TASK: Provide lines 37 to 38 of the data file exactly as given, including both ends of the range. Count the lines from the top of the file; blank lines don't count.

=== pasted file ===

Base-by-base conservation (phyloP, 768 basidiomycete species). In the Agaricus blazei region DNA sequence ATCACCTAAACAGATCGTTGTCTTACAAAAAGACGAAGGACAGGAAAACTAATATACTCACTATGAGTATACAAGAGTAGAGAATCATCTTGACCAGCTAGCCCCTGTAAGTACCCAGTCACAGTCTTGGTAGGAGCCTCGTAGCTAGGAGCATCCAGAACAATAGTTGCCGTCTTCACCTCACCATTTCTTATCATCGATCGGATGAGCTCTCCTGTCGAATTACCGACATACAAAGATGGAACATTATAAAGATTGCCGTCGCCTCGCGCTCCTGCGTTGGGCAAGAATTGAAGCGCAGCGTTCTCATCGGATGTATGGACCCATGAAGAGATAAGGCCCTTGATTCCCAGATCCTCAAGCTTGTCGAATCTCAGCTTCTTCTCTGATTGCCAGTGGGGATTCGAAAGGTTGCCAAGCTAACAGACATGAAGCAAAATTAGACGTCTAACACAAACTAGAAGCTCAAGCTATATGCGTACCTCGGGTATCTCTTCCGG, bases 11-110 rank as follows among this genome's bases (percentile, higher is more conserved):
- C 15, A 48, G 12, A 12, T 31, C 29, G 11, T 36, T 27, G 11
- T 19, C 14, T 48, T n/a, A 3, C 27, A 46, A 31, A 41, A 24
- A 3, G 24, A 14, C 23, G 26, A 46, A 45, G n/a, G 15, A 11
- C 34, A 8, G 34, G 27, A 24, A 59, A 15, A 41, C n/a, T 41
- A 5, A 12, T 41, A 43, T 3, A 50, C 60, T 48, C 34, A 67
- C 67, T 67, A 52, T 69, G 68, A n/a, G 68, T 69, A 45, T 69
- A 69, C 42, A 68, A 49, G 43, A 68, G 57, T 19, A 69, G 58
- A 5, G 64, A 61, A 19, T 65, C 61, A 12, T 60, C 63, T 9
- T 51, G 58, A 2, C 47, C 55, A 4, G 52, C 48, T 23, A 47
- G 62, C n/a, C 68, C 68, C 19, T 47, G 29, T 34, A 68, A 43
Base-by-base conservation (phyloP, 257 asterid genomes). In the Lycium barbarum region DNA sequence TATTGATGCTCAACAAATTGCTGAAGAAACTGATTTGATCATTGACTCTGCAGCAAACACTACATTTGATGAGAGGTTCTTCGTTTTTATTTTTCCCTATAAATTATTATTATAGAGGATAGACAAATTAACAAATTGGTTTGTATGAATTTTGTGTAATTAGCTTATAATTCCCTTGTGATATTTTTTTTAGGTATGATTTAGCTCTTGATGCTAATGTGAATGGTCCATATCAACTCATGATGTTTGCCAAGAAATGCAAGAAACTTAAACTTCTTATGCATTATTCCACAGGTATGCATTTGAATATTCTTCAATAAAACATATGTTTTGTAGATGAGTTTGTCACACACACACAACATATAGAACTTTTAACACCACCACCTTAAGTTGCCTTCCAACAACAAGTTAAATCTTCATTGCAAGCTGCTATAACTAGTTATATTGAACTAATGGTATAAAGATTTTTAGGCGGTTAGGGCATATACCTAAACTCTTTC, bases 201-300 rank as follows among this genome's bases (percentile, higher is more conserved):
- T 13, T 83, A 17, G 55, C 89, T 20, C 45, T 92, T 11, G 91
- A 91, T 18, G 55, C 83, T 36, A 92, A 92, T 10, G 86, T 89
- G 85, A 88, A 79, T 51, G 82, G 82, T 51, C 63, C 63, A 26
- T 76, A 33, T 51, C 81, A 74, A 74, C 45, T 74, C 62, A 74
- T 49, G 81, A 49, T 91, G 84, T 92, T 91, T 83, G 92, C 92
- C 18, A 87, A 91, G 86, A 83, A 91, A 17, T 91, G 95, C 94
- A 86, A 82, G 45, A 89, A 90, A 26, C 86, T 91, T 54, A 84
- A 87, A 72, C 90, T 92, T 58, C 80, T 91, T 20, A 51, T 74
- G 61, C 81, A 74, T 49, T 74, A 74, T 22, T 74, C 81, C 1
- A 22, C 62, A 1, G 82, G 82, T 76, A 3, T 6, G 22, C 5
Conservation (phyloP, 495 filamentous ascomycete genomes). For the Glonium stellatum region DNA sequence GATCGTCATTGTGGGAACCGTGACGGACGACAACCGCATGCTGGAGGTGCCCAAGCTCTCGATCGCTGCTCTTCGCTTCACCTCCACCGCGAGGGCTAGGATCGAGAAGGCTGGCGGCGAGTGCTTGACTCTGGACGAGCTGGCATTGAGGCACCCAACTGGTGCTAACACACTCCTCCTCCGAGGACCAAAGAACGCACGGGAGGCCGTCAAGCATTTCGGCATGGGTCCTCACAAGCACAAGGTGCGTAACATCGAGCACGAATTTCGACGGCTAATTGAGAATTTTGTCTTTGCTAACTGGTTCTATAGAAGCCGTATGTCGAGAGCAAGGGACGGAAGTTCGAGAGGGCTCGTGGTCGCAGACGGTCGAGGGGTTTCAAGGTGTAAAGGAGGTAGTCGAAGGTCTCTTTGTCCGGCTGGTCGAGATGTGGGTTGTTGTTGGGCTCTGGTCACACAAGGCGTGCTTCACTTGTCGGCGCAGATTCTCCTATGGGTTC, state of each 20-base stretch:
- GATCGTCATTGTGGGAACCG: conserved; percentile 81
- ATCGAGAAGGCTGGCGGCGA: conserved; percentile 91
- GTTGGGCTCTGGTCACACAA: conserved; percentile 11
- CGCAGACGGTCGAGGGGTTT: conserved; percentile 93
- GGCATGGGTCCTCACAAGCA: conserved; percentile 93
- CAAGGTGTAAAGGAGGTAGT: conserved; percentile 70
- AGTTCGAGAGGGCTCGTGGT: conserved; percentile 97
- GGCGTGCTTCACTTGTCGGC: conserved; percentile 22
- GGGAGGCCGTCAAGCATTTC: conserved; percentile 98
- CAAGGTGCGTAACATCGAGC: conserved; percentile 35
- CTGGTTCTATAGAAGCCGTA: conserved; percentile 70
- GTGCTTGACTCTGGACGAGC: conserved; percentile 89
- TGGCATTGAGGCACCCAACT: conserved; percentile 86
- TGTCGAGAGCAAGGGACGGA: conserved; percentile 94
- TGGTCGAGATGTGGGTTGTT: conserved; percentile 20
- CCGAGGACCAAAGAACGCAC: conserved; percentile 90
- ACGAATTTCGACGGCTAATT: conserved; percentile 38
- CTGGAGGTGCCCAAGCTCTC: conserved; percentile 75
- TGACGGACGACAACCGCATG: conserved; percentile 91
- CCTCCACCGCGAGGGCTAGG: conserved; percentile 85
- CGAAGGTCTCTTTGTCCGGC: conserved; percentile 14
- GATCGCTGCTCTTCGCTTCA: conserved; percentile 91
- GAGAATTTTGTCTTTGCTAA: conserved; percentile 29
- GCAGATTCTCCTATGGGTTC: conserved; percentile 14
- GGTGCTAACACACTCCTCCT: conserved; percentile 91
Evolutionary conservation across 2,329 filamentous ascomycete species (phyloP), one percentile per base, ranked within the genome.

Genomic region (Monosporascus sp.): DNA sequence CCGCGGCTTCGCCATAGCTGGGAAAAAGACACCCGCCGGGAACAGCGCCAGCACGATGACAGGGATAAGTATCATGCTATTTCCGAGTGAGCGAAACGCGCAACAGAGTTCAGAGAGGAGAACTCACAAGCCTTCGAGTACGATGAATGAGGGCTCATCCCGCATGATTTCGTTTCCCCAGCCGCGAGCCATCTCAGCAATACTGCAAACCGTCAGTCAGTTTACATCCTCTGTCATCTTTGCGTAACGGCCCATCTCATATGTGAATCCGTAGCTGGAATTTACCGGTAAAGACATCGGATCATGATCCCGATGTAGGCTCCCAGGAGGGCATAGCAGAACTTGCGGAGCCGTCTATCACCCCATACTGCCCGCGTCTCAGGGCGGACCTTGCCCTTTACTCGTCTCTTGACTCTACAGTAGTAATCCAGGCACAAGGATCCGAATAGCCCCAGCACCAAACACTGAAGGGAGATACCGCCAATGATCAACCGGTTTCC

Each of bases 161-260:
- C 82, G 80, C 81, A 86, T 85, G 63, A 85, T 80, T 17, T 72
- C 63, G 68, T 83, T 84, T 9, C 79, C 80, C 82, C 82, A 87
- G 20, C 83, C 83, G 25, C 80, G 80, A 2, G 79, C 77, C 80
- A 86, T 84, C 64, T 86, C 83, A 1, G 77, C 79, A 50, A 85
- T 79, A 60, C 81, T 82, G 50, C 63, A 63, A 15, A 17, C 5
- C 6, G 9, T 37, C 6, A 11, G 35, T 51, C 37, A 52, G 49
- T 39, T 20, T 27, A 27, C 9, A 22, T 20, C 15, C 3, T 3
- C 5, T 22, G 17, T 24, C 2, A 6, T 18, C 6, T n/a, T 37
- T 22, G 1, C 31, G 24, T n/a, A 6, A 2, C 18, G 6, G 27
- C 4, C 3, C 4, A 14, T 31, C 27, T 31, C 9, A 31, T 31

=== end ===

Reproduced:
- TGTCGAGAGCAAGGGACGGA: conserved; percentile 94
- TGGTCGAGATGTGGGTTGTT: conserved; percentile 20